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Eilidh Garrett BSc PhD

Eilidh Garrett BSc PhD

CAMPOP Affiliated Researcher, the Cambridge Group for the History of Population and Social Structure

Historical demographer working on the demography of nineteenth- and early-twentieth-century Britain.

I work on contract from home in Sheffield, but I am happy to meet in Cambridge by prior arrangement.



  • 2015-December 2017: Research Fellow, Department of History, University of Essex
  • 2012 -2015 : Casual Research Worker, School of Geography and Geosciences, University of St. Andrews.
  • 2010 -2011: Senior Research Associate, Faculty of History, University of Cambridge, funded by Leverhulme Trust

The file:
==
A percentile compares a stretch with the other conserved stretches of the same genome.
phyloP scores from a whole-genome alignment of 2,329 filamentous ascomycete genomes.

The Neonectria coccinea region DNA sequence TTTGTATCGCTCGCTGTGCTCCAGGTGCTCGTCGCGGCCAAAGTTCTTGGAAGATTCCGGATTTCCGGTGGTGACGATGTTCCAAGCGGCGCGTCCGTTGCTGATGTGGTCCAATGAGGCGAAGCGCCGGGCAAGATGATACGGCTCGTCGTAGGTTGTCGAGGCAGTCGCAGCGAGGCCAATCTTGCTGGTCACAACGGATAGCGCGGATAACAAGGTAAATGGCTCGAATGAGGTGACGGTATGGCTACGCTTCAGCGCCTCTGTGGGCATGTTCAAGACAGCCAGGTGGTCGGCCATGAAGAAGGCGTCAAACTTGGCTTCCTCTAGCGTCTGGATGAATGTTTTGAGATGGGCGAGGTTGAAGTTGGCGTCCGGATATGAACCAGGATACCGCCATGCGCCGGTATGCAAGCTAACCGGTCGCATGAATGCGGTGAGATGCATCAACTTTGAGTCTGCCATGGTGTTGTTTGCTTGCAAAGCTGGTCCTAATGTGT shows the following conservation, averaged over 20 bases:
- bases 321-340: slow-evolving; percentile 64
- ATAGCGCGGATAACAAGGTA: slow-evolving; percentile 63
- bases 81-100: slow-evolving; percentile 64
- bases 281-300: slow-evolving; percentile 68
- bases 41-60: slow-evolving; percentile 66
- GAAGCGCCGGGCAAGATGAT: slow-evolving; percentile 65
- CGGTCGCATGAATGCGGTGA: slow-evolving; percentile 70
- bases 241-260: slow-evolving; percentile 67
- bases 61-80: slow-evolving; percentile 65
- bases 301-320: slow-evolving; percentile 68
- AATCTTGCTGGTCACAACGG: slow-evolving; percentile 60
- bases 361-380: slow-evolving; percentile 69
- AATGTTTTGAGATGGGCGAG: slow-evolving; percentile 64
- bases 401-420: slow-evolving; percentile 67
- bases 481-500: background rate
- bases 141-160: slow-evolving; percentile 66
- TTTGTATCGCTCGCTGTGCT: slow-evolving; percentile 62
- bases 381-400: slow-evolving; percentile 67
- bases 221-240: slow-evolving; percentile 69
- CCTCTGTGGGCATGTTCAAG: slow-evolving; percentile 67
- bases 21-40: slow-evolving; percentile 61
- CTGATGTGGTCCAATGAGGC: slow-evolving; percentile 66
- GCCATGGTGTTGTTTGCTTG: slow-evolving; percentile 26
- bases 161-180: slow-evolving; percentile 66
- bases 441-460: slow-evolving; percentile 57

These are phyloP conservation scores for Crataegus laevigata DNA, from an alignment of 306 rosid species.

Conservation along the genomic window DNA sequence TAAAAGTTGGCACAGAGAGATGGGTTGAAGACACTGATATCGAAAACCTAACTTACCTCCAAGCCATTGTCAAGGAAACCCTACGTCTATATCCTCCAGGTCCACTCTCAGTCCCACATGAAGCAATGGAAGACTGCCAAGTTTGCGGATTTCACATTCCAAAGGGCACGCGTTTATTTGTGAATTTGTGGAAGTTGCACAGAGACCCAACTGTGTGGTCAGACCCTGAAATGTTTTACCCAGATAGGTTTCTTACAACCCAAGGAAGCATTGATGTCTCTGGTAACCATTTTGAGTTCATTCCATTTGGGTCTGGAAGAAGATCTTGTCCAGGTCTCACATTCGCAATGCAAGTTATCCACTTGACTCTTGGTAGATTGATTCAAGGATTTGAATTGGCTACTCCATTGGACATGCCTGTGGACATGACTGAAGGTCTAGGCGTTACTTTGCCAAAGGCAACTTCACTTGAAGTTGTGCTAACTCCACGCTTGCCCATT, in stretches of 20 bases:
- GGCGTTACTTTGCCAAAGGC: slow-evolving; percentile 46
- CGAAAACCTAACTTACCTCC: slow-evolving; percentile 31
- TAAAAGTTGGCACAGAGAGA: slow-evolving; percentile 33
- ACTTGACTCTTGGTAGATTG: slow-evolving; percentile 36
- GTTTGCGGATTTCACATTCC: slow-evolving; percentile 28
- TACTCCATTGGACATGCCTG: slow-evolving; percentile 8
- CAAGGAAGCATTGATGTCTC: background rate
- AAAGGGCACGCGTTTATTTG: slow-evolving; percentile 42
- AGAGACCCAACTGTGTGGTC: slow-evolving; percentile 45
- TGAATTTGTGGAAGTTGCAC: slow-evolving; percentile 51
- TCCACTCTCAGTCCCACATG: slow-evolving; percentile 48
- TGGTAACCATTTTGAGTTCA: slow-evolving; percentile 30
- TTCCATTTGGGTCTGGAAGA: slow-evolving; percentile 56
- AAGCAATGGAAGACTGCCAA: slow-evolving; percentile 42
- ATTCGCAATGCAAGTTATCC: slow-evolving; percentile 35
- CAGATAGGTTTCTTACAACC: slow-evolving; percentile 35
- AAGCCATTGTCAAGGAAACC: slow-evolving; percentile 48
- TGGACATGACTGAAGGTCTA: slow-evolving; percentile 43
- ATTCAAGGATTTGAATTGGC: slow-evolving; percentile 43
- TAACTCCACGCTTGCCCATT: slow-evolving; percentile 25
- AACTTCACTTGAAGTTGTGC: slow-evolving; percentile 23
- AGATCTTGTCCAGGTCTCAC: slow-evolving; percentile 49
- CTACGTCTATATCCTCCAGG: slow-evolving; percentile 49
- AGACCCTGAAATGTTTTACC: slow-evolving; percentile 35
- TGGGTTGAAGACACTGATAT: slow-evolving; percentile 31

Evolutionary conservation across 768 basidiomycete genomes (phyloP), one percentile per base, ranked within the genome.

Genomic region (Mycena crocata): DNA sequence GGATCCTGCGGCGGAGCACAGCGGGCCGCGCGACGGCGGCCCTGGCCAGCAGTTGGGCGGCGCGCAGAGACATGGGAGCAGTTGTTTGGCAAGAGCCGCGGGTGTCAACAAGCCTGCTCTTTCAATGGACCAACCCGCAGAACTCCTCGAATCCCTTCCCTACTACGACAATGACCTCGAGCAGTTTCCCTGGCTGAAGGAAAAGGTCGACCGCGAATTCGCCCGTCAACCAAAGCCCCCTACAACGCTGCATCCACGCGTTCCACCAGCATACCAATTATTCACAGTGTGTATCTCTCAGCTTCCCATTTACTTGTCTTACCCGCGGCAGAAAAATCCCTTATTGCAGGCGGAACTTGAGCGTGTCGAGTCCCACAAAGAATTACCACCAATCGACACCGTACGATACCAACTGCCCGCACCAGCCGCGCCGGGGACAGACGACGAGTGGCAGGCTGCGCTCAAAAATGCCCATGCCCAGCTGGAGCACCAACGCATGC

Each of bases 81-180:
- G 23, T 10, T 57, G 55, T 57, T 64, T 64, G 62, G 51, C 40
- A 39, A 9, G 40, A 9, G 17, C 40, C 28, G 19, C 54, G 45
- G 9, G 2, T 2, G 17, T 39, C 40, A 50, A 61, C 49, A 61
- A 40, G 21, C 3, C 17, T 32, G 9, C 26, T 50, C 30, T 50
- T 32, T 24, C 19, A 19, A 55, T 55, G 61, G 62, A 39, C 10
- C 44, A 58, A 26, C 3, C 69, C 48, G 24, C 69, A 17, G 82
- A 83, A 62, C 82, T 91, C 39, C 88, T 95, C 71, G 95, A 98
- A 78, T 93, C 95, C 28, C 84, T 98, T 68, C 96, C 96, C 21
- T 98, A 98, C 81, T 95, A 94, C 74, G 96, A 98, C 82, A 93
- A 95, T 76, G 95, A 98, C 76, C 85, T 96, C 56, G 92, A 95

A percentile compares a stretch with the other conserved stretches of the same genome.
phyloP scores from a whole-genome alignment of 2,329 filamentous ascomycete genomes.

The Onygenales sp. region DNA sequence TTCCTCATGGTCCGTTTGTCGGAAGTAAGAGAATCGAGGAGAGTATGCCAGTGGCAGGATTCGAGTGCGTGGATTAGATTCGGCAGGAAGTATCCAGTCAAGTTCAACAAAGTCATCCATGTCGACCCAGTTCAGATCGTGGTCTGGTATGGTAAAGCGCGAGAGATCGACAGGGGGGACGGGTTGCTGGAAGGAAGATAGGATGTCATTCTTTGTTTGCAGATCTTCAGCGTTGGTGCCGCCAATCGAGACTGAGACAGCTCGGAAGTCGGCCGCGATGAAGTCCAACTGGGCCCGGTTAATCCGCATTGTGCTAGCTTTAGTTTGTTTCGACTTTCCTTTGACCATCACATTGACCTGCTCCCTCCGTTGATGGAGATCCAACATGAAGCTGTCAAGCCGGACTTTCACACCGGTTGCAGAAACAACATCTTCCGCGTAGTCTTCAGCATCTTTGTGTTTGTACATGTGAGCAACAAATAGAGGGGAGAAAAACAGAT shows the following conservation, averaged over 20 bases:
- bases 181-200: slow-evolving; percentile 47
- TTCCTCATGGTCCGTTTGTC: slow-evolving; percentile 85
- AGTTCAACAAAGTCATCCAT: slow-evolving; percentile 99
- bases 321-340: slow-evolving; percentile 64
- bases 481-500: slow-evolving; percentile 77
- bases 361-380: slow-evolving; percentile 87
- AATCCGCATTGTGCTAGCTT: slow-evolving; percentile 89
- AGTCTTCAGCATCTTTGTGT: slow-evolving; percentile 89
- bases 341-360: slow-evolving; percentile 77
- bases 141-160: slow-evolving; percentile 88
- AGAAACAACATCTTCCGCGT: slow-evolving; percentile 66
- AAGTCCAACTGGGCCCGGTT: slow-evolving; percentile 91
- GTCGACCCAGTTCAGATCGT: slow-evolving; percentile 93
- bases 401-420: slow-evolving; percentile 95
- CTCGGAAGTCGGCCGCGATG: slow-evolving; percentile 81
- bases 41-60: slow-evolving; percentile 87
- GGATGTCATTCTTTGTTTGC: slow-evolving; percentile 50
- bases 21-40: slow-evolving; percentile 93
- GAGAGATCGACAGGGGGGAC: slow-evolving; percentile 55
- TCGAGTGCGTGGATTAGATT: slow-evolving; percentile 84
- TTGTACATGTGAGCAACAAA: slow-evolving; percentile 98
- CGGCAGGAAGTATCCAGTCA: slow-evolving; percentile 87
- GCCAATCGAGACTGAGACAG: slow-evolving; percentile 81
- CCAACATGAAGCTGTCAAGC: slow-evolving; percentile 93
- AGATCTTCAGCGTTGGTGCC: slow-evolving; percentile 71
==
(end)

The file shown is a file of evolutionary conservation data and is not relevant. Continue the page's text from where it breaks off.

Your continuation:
• 2006 -2009: Data Developer, Joint Project, Departments of History, Universities of Hertfordshire and Sheffield
  • 2003 - 2008 Senior Research Associate, Cambridge Group for the History of Population and Social Structure, University of Cambridge Funded by Wellcome Trust.
  • 2001-2003 Senior Research Fellow, Department of Geography, University of Portsmouth. Funded by Wellcome Trust
  • 1991-2000 Senior Research Associate, Cambridge Group for the History of Population and Social Structure, University of Cambridge
  • 1988-91: Lecturer in Population Studies, London School of Economics
  • 1987-88: Temporary Lecturer in Population Geography University of Leeds
  • 1985-87: Research Fellow Regional Centre for the Study of Economic and Social Policy/Department of Sociology, University of Aberdeen
  • 1982-1985: PhD Student, Department of Geography, University of Sheffield.
  • 1981-82: Apprentice Genealogist Institute of Heraldry and Genealogy, Canterbury, Kent.


  • BSc Geography, University of St. Andrews
  • PhD Geography, University of Sheffield